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Independents' Day

Number of single-handed practices has halved in seven years, study finds

The number of GP practices with only a single partner has halved since 2006, while the number of practices with ten or more doctors grew by over 75%, a new report investigating the general practice crisis has found.

A Nuffield Trust analysis of official data showed that there were 1,717 single-handed practices in 2006, but only 891 in 2013, while more than three quarters (77%) of health and social care leaders surveyed by the think-tank said small GP practices are ‘no longer fit for purpose’.

The report, titled Is General Practice in Crisis?, concluded that ‘general practice is under great pressure from falling funding, workforce problems, and the growing needs and rising expectations of an older, sicker population’.

The Nuffield Trust suggested that a solution is for GP practices to ‘move away from the traditional model of small, free-standing general practices, towards larger GP organisations or networks’.

The report said: ‘Collaborating in this way allows GPs to pool resources and increase scale, improving their ability to invest in staff and infrastructure, and build links with the wider health system and take on new and extended clinical and managerial roles. This does not mean that the familiarity of local practices need be lost. Network structures can allow the advantages of scale while keeping their neighbourhood presence.’

It further suggested these larger practices should keep separate lists for patients with different needs so that for example frail elderly or homeless people could attend practices employing specialists in other relevant fields such as geriatricians or mental health workers.

Other solutions suggested included handing a larger share of the NHS budget to general practice and for politicians to reduce public ‘criticism and confrontation’ with GPs.

However, GPC chair Dr Chaand Nagpaul said patients still value the ‘flexible and local approach’ delivered by smaller GP practices.

He said: ‘While one response to these pressures is for practices to get bigger, or increasingly work together in groups, we must not lose the flexible and local approach delivered by many smaller practices that is so valued by many patients. Fundamentally, we need policy makers to properly support and invest in general practice so that it has the ability to deliver the care that patients deserve.’

Readers' comments (5)

  • In order to preserve local personal care and choice small practices are forced to go under to make way for larger (less personal) out of reach (not locally based) practices.

    Orwell would be proud.

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  • There's a difference between smaller and single handed. I do think that single handed practices suffer from a significant number of disadvantages compared to smaller practices of say up to 4/5 GPs and there's probably good reason to try and merge. Not keen on overly large federations though as those suffer inefficiencies of their own.

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  • I'm a single handed doc and would love to merge with other practices. Problem is there is no political will in our local health board (for I am in Wales). Also we serve strung out sparsely populated areas so a merger would mean lots of traveling in an area with poor public transport infrastructure.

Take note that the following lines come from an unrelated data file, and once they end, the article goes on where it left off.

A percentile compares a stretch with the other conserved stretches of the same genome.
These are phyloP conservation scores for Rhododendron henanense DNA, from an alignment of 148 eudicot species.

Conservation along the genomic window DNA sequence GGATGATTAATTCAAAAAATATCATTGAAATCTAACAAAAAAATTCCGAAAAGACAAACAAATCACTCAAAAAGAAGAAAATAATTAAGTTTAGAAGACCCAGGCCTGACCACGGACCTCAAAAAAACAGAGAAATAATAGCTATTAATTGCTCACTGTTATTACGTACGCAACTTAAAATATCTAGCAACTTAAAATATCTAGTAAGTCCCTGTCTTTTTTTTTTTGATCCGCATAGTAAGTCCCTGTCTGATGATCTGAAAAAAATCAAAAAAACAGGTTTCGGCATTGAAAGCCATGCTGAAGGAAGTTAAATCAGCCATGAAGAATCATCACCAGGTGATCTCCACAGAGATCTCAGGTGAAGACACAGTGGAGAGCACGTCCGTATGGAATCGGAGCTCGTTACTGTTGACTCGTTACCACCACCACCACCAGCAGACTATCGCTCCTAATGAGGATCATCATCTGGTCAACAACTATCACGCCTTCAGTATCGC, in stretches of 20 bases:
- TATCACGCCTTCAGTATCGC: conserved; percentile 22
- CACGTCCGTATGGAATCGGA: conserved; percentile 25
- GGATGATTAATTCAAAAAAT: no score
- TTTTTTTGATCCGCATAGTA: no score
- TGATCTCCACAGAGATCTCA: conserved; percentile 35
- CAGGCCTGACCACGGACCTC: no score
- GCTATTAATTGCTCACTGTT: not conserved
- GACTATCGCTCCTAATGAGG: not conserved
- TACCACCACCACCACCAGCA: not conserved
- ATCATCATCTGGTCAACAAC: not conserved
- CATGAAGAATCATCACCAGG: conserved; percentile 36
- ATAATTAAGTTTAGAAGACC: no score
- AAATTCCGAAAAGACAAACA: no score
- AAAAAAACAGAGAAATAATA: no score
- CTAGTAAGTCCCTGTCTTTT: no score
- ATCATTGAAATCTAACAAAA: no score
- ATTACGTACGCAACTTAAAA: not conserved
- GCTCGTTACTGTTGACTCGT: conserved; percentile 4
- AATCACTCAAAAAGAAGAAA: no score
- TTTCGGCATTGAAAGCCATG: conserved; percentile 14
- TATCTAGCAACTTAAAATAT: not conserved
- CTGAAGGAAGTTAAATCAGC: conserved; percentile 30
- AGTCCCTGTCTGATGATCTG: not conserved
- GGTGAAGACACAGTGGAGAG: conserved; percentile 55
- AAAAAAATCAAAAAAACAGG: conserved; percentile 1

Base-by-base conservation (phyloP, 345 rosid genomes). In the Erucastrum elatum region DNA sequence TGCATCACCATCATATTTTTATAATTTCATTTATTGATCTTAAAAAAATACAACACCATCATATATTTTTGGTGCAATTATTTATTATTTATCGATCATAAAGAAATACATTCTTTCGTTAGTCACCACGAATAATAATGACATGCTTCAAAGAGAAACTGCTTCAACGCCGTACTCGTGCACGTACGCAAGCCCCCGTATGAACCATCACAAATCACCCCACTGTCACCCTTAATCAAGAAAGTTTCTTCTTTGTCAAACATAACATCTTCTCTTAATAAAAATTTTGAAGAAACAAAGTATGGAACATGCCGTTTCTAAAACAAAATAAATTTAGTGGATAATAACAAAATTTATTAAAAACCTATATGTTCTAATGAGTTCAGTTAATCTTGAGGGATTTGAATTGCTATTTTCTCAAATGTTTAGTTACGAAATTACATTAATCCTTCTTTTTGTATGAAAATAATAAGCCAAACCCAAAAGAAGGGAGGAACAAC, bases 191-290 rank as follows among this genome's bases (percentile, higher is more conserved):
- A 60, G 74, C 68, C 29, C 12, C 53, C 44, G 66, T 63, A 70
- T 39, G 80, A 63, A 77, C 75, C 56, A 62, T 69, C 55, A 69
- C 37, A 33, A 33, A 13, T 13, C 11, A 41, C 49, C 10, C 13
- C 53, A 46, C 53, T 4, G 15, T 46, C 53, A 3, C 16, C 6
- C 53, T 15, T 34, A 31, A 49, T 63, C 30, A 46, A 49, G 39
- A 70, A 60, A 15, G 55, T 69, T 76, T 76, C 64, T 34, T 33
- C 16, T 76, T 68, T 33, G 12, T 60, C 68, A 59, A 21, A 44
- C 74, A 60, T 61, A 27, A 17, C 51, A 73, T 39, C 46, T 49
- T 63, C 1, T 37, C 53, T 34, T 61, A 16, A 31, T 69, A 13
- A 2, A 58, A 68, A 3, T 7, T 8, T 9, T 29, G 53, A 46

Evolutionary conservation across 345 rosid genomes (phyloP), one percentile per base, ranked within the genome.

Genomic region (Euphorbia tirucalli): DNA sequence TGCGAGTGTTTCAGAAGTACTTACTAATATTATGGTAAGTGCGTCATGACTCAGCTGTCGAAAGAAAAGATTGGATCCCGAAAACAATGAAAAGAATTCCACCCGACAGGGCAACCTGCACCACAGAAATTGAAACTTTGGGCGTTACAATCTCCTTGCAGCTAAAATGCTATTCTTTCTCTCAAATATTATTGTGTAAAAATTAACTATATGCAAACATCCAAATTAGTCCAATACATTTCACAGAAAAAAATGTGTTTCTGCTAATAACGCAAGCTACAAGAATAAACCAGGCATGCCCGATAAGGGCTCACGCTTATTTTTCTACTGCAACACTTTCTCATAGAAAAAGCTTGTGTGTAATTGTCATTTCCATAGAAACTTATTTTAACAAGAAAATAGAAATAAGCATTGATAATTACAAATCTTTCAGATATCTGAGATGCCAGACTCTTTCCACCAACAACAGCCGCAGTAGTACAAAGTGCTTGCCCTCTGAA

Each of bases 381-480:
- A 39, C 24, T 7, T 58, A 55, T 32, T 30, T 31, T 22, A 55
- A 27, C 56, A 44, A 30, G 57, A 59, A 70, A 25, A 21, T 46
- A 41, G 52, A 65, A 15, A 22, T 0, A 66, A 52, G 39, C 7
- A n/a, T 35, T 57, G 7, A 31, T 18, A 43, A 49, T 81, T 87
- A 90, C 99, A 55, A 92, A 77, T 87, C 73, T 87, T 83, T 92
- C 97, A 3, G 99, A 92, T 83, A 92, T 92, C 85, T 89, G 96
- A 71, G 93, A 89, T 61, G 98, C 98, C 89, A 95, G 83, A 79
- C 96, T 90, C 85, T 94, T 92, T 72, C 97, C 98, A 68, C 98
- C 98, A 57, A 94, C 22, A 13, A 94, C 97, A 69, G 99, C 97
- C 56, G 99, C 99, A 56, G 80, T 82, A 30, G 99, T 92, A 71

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  • as a single handed i had 3500 patients. offered anticoagulation minor surgery family planning, extended hours .teaching medical students,. had two practice nurse . p/manager/ 3 receptionists HCA. data clarke . very nice new premises near 100% qof and all patients rated us as 5 star service and we made excellent profit (nearly twice national average. ) patients loved our services.
    some one telling "not fit for purpose" ..

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  • FDA Advises Caution When Interpreting the Findings of the Nuffield Report On Future Of General Practice

    While welcoming the recognition of the crisis in general practice, the Family Doctor Association urges politicians to be cautious before accepting all of the findings of the latest report from the Nuffield Trust called ‘Is General Practice in Crisis?’

    The recommendations on the future of general practice were drawn from a panel of 100 “NHS and Clinical Leaders”, 75% of whom responded to the survey. Most were managers in acute hospital trusts, ambulance trusts, mental health trusts and the third sector with a tiny proportion working in CCGs, of whom there were even fewer actively working in general practice. This is rather like asking a group of GPs how to run a renal unit.

    The recommendations of the report mirror Simon Stephens’ recent Five Year Forward View, an excellent review of the health service by the CEO of NHSE.

    The Nuffield report does recognise the demographic time bomb in the GP population with so many active GPs being over the age of 55 and looking to retirement and so few being trained to take their places.

    The Association welcomes the suggestion that practices should have pump-priming money to facilitate co-operation between practices. However it seriously disagrees with the implied premise that “bigger is better” and that “working at scale” is the only future for general practice.

    Maintenance of Continuity of Care is essential for patients and this is best met in smaller general practices, which may, of course, share a lot of their backroom functions.

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